• Farkas, Donca, and Patrice Beddor. 1987. Privative and equipollent backness in Hungarian. CLS 23.2: 90–105.

                                                          Save Citation »Export Citation »E-mail Citation »

                                                          An autosegmental analysis of HVH that also discusses the count effect.

                                                          Find this resource:

                                                          • Jensen, John. 1984. A lexical phonology treatment of Hungarian vowel harmony. Linguistic Analysis 14:231–253.

                                                            Save Citation »Export Citation »E-mail Citation »

                                                            A rule-based analysis of HVH in a lexical phonology framework, arguing for a cyclic harmony rule.

                                                            Find this resource:

                                                            • Kornai, András. 1987. Hungarian vowel harmony. WCCFL 6:147–161.

                                                              Save Citation »Export Citation »E-mail Citation »

                                                              A rule-based autosegmental analysis that uses unary features.

                                                              Find this resource:

                                                              • Ringen, Catherine. 1988. Transparency in Hungarian vowel harmony. Phonology 5:327–342.

                                                                DOI: 10.1017/S0952675700002335Save Citation »Export Citation »E-mail Citation »

                                                                An underspecification analysis of neutral vowels in HVH; it also considers the possibility of having multiple sources of transparency.

                                                                Find this resource:

                                                                • Steriade, Donca. 1987. Redundant values. In Papers from the parasession on autosegmental and metrical phonology. Edited by A. Bosch, B. Need, and E. Schiller, 339–362. Chicago: Chicago Linguistic Society.

                                                                  Save Citation »Export Citation »E-mail Citation »

                                                                  The paper is primarily about the theoretical issue of underspecification. It examines different phonological phenomena from various languages, including HVH, to support the author’s view that only redundant values resulting from co-occurrence restrictions can be left out from underlying representations.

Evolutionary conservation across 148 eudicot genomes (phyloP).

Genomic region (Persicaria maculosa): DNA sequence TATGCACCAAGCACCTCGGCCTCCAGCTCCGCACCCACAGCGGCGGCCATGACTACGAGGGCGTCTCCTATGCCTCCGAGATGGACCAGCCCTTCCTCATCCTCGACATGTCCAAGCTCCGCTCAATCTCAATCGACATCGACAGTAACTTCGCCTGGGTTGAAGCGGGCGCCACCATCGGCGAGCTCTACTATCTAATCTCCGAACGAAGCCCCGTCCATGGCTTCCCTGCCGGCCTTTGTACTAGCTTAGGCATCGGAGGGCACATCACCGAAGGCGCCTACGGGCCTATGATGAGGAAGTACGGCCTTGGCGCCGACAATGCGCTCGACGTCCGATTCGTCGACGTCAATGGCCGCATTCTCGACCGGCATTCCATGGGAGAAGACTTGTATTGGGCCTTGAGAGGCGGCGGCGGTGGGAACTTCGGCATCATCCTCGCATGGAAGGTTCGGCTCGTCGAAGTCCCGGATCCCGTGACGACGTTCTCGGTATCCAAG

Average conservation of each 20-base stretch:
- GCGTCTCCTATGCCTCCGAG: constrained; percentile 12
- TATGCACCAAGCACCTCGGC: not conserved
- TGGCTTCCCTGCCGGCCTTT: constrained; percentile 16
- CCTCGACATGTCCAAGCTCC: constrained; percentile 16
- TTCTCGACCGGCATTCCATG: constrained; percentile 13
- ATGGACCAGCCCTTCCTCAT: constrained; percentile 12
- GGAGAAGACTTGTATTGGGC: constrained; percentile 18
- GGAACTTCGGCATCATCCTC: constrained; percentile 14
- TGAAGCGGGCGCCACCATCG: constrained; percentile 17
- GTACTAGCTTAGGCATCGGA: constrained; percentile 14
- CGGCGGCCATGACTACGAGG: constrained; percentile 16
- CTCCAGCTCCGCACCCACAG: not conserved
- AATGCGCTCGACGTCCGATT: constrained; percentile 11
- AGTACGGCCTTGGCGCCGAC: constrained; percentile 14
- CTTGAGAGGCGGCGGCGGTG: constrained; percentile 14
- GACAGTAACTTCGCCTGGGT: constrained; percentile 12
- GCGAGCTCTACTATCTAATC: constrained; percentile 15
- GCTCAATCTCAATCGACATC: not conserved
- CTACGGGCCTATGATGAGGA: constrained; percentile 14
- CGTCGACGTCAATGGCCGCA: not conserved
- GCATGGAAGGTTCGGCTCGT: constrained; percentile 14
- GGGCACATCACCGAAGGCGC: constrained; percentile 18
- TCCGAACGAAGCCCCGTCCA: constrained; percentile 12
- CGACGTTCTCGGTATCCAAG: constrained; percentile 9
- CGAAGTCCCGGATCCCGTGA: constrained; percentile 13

Find this resource:

                                                                  • van der Hulst, Harry. 1985. Vowel harmony in Hungarian: A comparison of segmental and autosegmental analyses. In Advances in nonlinear phonology. Edited by Harry van der Hulst and Norval Smith, 267–303. Dordrecht, The Netherlands: Foris.

                                                                    Save Citation »Export Citation »E-mail Citation »

                                                                    Using HVH data and through a meticulous review of the generative literature on HVH (before 1985), the author compares the linear and autosegmental approaches to vowel harmony and argues that the autosegmental approach is more appropriate and theoretically preferable.

                                                                    Find this resource:

                                                                    Government Phonology, CV Phonology

                                                                    Various aspects of HVH have also been analyzed in generative frameworks outside the mainstream, such as government phonology, as in the case of Demirdache 1988, Ritter 1995, Dienes 1997, and Polgárdi 2015, and CV phonology, as in van der Hulst 2012a and van der Hulst 2012b.

                                                                    • Demirdache, Hamida. 1988. Transparent vowels. In Features, segmental structure and harmony processes. Vol. 2. Edited by Harry van der Hulst and Norval Smith, 39–76. Dordrecht, The Netherlands: Foris.